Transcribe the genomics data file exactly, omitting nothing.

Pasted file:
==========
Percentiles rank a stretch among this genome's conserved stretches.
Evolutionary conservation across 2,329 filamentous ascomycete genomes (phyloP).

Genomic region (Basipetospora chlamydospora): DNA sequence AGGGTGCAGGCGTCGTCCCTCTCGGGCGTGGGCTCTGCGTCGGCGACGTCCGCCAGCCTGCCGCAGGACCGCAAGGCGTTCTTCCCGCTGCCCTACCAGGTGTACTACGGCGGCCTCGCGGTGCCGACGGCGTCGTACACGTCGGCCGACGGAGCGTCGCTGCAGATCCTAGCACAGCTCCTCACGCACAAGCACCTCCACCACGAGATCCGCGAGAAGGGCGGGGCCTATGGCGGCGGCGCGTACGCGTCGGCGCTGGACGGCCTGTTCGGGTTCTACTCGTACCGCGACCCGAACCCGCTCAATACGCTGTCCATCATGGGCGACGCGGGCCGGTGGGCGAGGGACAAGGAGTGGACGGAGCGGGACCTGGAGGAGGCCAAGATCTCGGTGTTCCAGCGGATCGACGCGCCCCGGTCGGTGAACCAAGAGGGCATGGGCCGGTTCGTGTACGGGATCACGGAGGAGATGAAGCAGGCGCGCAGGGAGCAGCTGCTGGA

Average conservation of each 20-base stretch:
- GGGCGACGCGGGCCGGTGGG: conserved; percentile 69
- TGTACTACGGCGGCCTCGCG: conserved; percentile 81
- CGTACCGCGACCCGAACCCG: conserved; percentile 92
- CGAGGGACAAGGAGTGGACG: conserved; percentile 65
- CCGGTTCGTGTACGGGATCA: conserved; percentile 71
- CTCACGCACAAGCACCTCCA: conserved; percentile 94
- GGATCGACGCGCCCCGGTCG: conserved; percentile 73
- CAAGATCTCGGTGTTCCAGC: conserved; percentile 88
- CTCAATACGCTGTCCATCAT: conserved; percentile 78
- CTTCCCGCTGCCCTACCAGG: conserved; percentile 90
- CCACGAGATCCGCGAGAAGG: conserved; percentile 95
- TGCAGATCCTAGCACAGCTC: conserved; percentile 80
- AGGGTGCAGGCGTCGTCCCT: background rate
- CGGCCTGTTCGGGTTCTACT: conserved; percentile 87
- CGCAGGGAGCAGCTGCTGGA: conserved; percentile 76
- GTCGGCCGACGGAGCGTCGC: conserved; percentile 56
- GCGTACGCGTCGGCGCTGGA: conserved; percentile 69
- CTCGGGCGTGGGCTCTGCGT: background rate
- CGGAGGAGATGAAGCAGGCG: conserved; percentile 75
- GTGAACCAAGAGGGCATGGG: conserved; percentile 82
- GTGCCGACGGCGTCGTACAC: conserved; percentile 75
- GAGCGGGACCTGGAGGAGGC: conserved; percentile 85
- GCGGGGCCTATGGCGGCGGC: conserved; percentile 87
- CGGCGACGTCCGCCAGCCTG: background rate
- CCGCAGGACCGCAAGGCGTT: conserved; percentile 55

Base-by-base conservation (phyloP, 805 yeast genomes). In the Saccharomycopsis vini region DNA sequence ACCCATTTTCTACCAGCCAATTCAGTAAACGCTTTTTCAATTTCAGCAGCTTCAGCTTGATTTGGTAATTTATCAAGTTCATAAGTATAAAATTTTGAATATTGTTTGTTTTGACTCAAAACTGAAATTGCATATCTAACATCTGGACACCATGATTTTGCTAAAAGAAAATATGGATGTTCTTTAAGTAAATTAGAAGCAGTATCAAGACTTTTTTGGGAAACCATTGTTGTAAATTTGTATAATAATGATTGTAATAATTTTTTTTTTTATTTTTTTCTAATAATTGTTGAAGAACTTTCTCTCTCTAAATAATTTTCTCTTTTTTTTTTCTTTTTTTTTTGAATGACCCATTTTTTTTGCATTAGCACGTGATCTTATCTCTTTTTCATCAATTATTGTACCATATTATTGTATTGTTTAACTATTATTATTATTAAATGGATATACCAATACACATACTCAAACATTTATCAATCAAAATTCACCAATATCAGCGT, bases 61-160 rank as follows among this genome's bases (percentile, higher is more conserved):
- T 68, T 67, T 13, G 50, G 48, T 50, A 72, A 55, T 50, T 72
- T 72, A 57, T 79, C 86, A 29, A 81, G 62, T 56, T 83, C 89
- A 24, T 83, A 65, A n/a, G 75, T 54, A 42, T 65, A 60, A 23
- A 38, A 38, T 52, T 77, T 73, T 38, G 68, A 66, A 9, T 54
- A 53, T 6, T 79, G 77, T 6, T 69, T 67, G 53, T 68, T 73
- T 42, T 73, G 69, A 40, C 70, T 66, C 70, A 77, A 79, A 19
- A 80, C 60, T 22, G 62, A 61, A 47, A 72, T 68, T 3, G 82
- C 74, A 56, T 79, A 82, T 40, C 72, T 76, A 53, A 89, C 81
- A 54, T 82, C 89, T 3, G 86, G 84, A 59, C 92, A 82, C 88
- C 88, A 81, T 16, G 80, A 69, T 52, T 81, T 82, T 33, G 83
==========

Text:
Percentiles rank a stretch among this genome's conserved stretches.
Evolutionary conservation across 2,329 filamentous ascomycete genomes (phyloP).

Genomic region (Basipetospora chlamydospora): DNA sequence AGGGTGCAGGCGTCGTCCCTCTCGGGCGTGGGCTCTGCGTCGGCGACGTCCGCCAGCCTGCCGCAGGACCGCAAGGCGTTCTTCCCGCTGCCCTACCAGGTGTACTACGGCGGCCTCGCGGTGCCGACGGCGTCGTACACGTCGGCCGACGGAGCGTCGCTGCAGATCCTAGCACAGCTCCTCACGCACAAGCACCTCCACCACGAGATCCGCGAGAAGGGCGGGGCCTATGGCGGCGGCGCGTACGCGTCGGCGCTGGACGGCCTGTTCGGGTTCTACTCGTACCGCGACCCGAACCCGCTCAATACGCTGTCCATCATGGGCGACGCGGGCCGGTGGGCGAGGGACAAGGAGTGGACGGAGCGGGACCTGGAGGAGGCCAAGATCTCGGTGTTCCAGCGGATCGACGCGCCCCGGTCGGTGAACCAAGAGGGCATGGGCCGGTTCGTGTACGGGATCACGGAGGAGATGAAGCAGGCGCGCAGGGAGCAGCTGCTGGA

Average conservation of each 20-base stretch:
- GGGCGACGCGGGCCGGTGGG: conserved; percentile 69
- TGTACTACGGCGGCCTCGCG: conserved; percentile 81
- CGTACCGCGACCCGAACCCG: conserved; percentile 92
- CGAGGGACAAGGAGTGGACG: conserved; percentile 65
- CCGGTTCGTGTACGGGATCA: conserved; percentile 71
- CTCACGCACAAGCACCTCCA: conserved; percentile 94
- GGATCGACGCGCCCCGGTCG: conserved; percentile 73
- CAAGATCTCGGTGTTCCAGC: conserved; percentile 88
- CTCAATACGCTGTCCATCAT: conserved; percentile 78
- CTTCCCGCTGCCCTACCAGG: conserved; percentile 90
- CCACGAGATCCGCGAGAAGG: conserved; percentile 95
- TGCAGATCCTAGCACAGCTC: conserved; percentile 80
- AGGGTGCAGGCGTCGTCCCT: background rate
- CGGCCTGTTCGGGTTCTACT: conserved; percentile 87
- CGCAGGGAGCAGCTGCTGGA: conserved; percentile 76
- GTCGGCCGACGGAGCGTCGC: conserved; percentile 56
- GCGTACGCGTCGGCGCTGGA: conserved; percentile 69
- CTCGGGCGTGGGCTCTGCGT: background rate
- CGGAGGAGATGAAGCAGGCG: conserved; percentile 75
- GTGAACCAAGAGGGCATGGG: conserved; percentile 82
- GTGCCGACGGCGTCGTACAC: conserved; percentile 75
- GAGCGGGACCTGGAGGAGGC: conserved; percentile 85
- GCGGGGCCTATGGCGGCGGC: conserved; percentile 87
- CGGCGACGTCCGCCAGCCTG: background rate
- CCGCAGGACCGCAAGGCGTT: conserved; percentile 55

Base-by-base conservation (phyloP, 805 yeast genomes). In the Saccharomycopsis vini region DNA sequence ACCCATTTTCTACCAGCCAATTCAGTAAACGCTTTTTCAATTTCAGCAGCTTCAGCTTGATTTGGTAATTTATCAAGTTCATAAGTATAAAATTTTGAATATTGTTTGTTTTGACTCAAAACTGAAATTGCATATCTAACATCTGGACACCATGATTTTGCTAAAAGAAAATATGGATGTTCTTTAAGTAAATTAGAAGCAGTATCAAGACTTTTTTGGGAAACCATTGTTGTAAATTTGTATAATAATGATTGTAATAATTTTTTTTTTTATTTTTTTCTAATAATTGTTGAAGAACTTTCTCTCTCTAAATAATTTTCTCTTTTTTTTTTCTTTTTTTTTTGAATGACCCATTTTTTTTGCATTAGCACGTGATCTTATCTCTTTTTCATCAATTATTGTACCATATTATTGTATTGTTTAACTATTATTATTATTAAATGGATATACCAATACACATACTCAAACATTTATCAATCAAAATTCACCAATATCAGCGT, bases 61-160 rank as follows among this genome's bases (percentile, higher is more conserved):
- T 68, T 67, T 13, G 50, G 48, T 50, A 72, A 55, T 50, T 72
- T 72, A 57, T 79, C 86, A 29, A 81, G 62, T 56, T 83, C 89
- A 24, T 83, A 65, A n/a, G 75, T 54, A 42, T 65, A 60, A 23
- A 38, A 38, T 52, T 77, T 73, T 38, G 68, A 66, A 9, T 54
- A 53, T 6, T 79, G 77, T 6, T 69, T 67, G 53, T 68, T 73
- T 42, T 73, G 69, A 40, C 70, T 66, C 70, A 77, A 79, A 19
- A 80, C 60, T 22, G 62, A 61, A 47, A 72, T 68, T 3, G 82
- C 74, A 56, T 79, A 82, T 40, C 72, T 76, A 53, A 89, C 81
- A 54, T 82, C 89, T 3, G 86, G 84, A 59, C 92, A 82, C 88
- C 88, A 81, T 16, G 80, A 69, T 52, T 81, T 82, T 33, G 83